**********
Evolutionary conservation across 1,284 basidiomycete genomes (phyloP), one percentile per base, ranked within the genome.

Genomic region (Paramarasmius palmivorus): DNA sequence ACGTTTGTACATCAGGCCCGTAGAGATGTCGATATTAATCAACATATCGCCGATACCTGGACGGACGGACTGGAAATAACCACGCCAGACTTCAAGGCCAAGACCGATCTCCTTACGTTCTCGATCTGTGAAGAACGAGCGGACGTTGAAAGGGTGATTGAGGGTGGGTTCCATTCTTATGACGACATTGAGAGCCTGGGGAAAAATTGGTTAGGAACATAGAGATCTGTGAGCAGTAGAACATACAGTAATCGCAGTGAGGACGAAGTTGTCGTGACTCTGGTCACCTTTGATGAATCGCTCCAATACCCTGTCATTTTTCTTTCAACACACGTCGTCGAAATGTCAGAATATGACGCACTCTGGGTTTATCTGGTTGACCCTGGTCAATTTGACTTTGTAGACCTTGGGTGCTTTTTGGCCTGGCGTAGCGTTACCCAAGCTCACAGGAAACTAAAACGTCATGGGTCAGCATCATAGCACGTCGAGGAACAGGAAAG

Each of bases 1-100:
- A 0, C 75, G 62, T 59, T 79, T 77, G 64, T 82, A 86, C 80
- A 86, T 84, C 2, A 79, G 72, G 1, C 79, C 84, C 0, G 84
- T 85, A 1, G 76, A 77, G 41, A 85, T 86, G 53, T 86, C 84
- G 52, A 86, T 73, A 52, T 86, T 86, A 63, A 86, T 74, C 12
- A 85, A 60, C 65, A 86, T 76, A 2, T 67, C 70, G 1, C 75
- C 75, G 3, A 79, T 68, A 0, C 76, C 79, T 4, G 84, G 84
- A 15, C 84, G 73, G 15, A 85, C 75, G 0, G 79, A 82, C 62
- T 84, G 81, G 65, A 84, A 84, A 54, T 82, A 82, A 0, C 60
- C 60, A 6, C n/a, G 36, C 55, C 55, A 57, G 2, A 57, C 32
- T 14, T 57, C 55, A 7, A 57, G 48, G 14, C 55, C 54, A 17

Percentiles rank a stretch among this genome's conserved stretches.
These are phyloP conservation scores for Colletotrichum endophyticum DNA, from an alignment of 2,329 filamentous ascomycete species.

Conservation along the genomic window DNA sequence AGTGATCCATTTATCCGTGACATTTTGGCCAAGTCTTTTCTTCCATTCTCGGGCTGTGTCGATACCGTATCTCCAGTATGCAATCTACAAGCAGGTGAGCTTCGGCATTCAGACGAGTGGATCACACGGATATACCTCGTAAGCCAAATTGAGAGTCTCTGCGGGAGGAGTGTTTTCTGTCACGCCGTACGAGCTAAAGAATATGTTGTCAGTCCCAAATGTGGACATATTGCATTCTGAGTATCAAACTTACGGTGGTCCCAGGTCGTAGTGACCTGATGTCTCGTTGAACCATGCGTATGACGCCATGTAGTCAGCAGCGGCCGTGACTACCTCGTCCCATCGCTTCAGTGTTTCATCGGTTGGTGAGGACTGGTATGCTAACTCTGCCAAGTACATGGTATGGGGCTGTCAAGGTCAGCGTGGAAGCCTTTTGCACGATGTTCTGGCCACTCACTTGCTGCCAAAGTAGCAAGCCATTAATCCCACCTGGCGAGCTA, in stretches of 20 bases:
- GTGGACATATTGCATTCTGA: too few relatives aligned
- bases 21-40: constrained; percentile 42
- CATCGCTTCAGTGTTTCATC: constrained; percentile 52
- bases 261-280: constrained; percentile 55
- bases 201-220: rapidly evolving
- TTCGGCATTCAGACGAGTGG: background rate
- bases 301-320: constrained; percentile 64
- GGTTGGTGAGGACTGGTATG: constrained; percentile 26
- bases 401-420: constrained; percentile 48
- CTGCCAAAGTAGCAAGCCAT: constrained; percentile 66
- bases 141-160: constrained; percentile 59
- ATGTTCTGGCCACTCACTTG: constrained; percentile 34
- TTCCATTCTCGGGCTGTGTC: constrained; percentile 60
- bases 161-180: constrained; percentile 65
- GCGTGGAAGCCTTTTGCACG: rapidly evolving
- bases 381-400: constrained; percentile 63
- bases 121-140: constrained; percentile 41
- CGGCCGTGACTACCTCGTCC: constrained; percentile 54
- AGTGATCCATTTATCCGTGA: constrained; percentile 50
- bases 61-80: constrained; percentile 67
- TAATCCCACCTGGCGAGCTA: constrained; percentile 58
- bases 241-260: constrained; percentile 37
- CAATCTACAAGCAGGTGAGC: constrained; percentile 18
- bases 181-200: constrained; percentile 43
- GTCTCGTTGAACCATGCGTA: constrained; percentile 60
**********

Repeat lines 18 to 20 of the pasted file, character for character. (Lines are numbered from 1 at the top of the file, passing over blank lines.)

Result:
- bases 21-40: constrained; percentile 42
- CATCGCTTCAGTGTTTCATC: constrained; percentile 52
- bases 261-280: constrained; percentile 55